Bottom Line: It was found that niflumic acid blocks the feedback-induced depolarizing responses in cones, while the shift of the calcium current activation function and the depolarizing biphasic horizontal cell responses remain intact.Polarization of the presynaptic (horizontal) cell leads to calcium influx in the postsynaptic cell (cone), but due to the combined activity of the calcium current and the calcium-dependent chloride current, the membrane potential of the postsynaptic cell will be hardly modulated, whereas the output of the postsynaptic cell will be strongly modulated.Since no polarization of the postsynaptic cell is needed for these feedback-mediated responses, this mechanism of synaptic transmission can modulate the neurotransmitter release in single synaptic terminals without affecting the membrane potential of the entire cell.

View Article: PubMed Central - PubMed

Affiliation: Graduate School Neurosciences Amsterdam, The Netherlands Ophthalmic Research Institute, 1105 BA Amsterdam, The Netherlands.

ABSTRACT
Cones in the vertebrate retina project to horizontal and bipolar cells and the horizontal cells feedback negatively to cones. This organization forms the basis for the center/surround organization of the bipolar cells, a fundamental step in the visual signal processing. Although the surround responses of bipolar cells have been recorded on many occasions, surprisingly, the underlying surround-induced responses in cones are not easily detected. In this paper, the nature of the surround-induced responses in cones is studied. Horizontal cells feed back to cones by shifting the activation function of the calcium current in cones to more negative potentials. This shift increases the calcium influx, which increases the neurotransmitter release of the cone. In this paper, we will show that under certain conditions, in addition to this increase of neurotransmitter release, a calcium-dependent chloride current will be activated, which polarizes the cone membrane potential. The question is, whether the modulation of the calcium current or the polarization of the cone membrane potential is the major determinant for feedback-mediated responses in second-order neurons. Depolarizing light responses of biphasic horizontal cells are generated by feedback from monophasic horizontal cells to cones. It was found that niflumic acid blocks the feedback-induced depolarizing responses in cones, while the shift of the calcium current activation function and the depolarizing biphasic horizontal cell responses remain intact. This shows that horizontal cells can feed back to cones, without inducing major changes in the cone membrane potential. This makes the feedback synapse from horizontal cells to cones a unique synapse. Polarization of the presynaptic (horizontal) cell leads to calcium influx in the postsynaptic cell (cone), but due to the combined activity of the calcium current and the calcium-dependent chloride current, the membrane potential of the postsynaptic cell will be hardly modulated, whereas the output of the postsynaptic cell will be strongly modulated. Since no polarization of the postsynaptic cell is needed for these feedback-mediated responses, this mechanism of synaptic transmission can modulate the neurotransmitter release in single synaptic terminals without affecting the membrane potential of the entire cell.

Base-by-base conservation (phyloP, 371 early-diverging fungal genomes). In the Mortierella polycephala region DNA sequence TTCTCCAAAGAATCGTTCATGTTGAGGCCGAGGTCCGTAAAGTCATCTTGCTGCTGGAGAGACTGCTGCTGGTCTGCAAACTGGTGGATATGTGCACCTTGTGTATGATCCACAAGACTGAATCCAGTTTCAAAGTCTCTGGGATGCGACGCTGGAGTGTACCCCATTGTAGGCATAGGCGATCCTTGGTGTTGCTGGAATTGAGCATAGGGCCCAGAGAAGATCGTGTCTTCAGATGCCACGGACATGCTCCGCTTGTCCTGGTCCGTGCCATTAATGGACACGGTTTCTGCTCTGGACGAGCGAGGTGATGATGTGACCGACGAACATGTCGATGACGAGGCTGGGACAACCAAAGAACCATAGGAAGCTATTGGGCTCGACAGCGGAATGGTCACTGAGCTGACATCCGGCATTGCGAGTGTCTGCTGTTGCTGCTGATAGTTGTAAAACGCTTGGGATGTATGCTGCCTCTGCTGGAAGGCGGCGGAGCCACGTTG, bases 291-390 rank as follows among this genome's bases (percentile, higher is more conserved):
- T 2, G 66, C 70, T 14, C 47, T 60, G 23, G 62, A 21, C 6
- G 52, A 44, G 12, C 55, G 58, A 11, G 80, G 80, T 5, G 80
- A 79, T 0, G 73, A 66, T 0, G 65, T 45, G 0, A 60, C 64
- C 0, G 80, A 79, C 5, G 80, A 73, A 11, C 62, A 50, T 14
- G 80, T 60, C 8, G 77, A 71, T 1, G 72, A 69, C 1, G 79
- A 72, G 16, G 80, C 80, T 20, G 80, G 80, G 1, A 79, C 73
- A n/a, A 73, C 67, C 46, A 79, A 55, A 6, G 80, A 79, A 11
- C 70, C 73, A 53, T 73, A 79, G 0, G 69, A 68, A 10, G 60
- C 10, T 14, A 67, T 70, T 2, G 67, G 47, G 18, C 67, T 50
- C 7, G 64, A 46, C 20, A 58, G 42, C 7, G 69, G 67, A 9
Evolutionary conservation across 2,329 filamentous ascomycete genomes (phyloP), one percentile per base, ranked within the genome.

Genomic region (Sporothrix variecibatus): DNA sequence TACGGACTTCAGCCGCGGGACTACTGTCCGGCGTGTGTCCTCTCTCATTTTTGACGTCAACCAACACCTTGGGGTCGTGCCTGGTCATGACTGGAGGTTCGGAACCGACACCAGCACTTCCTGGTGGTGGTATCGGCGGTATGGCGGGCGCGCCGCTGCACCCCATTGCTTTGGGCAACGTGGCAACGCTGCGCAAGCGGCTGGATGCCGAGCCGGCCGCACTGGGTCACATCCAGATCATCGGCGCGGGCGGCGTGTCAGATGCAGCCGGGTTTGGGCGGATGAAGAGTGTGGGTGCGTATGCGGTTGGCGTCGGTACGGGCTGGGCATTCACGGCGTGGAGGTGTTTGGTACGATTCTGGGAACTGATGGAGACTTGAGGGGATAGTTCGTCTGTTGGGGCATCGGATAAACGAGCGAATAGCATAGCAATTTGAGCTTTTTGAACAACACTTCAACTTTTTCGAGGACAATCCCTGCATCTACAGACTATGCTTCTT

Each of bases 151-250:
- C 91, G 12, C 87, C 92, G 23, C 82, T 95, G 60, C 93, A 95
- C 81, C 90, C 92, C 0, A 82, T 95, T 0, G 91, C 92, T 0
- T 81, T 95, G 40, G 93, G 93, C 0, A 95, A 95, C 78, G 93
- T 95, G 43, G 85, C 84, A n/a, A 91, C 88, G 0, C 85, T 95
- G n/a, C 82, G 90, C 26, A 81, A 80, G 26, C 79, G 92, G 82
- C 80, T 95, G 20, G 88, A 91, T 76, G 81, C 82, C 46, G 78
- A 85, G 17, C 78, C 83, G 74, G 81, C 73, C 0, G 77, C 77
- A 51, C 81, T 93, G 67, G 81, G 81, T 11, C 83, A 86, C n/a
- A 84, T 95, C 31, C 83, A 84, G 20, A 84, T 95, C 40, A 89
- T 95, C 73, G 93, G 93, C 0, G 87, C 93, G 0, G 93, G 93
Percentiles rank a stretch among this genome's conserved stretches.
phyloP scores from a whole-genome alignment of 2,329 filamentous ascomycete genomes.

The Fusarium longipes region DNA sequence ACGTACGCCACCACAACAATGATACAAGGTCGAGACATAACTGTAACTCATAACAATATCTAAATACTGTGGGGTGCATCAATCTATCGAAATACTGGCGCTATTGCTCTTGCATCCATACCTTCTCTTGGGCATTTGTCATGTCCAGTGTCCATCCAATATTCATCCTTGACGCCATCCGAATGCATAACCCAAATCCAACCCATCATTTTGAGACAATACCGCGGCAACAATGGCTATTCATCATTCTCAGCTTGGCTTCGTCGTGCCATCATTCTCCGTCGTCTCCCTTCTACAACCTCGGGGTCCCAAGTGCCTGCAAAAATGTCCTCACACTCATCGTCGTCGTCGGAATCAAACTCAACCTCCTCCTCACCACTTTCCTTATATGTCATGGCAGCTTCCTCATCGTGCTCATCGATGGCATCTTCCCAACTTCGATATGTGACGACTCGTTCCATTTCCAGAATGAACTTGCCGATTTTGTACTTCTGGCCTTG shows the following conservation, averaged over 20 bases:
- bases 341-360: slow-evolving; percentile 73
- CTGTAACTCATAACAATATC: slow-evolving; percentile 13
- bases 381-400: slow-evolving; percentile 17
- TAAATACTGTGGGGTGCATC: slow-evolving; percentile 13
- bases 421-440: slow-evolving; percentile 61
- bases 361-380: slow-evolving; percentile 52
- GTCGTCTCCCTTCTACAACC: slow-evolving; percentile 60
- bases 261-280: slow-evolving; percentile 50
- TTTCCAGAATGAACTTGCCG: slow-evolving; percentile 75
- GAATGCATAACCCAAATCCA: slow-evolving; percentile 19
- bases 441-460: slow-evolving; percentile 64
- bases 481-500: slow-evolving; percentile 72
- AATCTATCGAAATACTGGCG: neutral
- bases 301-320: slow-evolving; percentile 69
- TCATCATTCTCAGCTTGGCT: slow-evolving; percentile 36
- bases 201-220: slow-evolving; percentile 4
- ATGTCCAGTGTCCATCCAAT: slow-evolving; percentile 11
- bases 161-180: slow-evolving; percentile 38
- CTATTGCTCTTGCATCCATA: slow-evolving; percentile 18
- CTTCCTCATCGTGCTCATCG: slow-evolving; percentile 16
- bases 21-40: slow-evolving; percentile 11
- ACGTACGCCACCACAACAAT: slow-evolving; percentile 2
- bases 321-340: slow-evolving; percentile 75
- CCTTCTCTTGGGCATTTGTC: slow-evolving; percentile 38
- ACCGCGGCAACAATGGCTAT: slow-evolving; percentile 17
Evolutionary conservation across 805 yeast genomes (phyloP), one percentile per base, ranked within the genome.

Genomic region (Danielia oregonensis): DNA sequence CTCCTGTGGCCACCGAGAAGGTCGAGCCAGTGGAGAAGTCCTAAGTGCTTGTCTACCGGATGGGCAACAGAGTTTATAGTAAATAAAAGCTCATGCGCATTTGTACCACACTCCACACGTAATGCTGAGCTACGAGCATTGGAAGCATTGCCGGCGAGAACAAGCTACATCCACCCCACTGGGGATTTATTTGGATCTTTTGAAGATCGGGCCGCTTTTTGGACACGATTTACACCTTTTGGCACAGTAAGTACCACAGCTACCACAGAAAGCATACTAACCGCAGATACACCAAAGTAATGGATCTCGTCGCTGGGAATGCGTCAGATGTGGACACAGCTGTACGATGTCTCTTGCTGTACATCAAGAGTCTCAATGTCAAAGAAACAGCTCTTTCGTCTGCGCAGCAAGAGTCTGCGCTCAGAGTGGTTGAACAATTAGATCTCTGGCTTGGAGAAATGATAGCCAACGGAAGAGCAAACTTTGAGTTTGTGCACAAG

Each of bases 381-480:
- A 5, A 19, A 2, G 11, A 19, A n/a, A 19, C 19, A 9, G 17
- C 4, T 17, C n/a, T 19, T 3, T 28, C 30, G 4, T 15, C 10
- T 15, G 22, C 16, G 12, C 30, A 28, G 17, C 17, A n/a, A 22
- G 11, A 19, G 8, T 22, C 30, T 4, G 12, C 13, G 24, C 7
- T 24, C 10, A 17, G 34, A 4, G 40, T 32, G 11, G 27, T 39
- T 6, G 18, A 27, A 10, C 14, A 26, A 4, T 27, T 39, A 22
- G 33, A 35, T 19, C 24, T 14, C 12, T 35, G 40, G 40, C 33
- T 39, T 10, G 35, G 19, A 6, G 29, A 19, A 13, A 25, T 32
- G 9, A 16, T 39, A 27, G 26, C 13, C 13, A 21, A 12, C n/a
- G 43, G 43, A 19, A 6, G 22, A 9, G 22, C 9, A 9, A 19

Show MeSH
Related in: MedlinePlus